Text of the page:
Former Museum Assistant Manager Convicted of Money Theft, Faces Six-month Imprisonment
Taking advantage of his position as an assistant manager of Tribute WTC Visitor Center, a museum that houses memorabilia of the 9/11 attack, from August 2009 to February 22, 2010, the former Tribute WTC employee who was previously cashier of the center has been convicted of the money theft case, sending him to a six-month imprisonment at the Riker’s Island.
Twenty six-year old Emmanuel Reyes allegedly manipulated documents of the admission fees paid by visitors to the museum, earning him more than $12,000, according to an internal audit. Atty. Cyrus Vance, spokesperson for Manhattan District, said Reyes has been convicted of the money theft charge on Monday. Reyes would also be put under five-year probation and would be fined $12,700 in compensation to the museum which is based in Liberty Street near the World Trade Center location.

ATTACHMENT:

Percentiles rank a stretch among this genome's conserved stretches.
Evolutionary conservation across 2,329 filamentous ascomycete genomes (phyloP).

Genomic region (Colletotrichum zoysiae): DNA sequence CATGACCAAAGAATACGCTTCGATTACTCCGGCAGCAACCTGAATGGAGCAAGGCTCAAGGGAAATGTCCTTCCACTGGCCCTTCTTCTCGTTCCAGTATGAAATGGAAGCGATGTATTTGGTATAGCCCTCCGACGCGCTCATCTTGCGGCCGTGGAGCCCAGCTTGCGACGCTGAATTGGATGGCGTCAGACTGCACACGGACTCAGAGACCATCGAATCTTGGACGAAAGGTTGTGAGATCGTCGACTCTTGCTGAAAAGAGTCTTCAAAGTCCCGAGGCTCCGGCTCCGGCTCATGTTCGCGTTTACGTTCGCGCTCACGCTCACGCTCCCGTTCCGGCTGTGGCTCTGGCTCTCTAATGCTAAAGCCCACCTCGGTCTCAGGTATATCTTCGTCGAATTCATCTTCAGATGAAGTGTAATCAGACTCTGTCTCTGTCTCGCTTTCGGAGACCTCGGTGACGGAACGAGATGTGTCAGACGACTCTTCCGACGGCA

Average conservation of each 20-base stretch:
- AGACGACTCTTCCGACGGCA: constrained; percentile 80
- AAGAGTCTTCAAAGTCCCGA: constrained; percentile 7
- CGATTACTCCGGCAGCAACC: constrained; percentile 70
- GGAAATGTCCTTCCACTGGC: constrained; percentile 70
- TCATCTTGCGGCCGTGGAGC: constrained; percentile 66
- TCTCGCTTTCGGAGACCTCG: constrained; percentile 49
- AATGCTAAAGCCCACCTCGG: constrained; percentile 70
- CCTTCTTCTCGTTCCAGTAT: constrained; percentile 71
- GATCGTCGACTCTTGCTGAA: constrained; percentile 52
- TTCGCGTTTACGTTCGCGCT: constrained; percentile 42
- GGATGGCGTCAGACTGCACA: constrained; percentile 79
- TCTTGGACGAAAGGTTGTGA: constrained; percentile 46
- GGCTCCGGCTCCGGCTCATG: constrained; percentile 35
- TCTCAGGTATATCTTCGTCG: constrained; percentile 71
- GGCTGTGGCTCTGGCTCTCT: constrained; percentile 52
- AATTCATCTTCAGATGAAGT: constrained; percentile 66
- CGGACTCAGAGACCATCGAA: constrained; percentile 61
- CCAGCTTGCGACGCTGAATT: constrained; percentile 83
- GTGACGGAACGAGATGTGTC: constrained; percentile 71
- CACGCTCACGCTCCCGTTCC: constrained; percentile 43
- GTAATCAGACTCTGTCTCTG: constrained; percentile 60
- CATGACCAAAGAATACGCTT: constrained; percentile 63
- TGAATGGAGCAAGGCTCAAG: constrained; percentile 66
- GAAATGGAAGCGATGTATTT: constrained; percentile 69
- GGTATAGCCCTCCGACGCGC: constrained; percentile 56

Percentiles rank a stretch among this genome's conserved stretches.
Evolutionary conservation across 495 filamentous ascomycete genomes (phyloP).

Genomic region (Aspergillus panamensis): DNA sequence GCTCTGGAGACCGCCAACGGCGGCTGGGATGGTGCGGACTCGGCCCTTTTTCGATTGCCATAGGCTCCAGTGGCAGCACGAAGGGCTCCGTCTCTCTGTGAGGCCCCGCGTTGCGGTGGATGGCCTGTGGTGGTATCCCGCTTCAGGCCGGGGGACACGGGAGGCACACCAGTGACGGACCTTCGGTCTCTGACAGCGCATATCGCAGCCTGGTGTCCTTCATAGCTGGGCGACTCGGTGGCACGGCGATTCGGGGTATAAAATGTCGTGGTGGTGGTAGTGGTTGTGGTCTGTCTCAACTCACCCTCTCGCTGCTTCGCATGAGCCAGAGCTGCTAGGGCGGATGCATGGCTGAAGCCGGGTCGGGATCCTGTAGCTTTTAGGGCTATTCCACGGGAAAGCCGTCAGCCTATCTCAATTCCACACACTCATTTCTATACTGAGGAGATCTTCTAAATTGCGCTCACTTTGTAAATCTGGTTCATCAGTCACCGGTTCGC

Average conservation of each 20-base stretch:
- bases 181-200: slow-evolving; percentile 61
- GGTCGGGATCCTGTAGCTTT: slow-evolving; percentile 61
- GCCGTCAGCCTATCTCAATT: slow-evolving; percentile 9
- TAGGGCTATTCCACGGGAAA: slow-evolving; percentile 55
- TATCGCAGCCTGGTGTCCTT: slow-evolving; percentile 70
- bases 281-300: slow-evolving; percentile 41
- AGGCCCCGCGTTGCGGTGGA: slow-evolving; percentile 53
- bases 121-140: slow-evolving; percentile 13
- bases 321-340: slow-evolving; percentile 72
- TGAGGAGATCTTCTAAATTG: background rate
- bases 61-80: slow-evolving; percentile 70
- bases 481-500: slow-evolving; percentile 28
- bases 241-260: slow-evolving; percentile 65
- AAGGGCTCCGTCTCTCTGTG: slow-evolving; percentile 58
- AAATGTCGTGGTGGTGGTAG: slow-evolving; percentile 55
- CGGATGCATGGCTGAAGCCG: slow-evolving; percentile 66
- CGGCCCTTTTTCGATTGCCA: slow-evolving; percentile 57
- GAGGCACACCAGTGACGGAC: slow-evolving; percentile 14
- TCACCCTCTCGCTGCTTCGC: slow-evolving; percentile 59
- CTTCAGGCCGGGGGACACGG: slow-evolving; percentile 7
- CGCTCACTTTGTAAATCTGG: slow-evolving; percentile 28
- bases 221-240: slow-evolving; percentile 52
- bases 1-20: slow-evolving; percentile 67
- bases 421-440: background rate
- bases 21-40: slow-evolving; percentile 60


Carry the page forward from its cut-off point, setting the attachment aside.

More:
The audit showed a missing amount of $40,500 from the revenue of the museum, which was intended to support the studies of beneficiary students, programs spearheaded by volunteers and for preserving the center.
Police said the money theft charge against Reyes, who was arrested on March 15, was supported all the more by a surveillance camera footage.
CEO and co-founder of Tribute WTC Visitor Center Jennifer Adams said such a case is undesirable but fraud detectors mounted in the place have made it inevitable to catch these kinds of activities.
The museum, which opened in 2006 and founded by Adams with Lee Ielpi after the 9/11 attacks, has been serving an average of 300,000 visitors each year with its displays of artifacts, images and stories about the tragedy.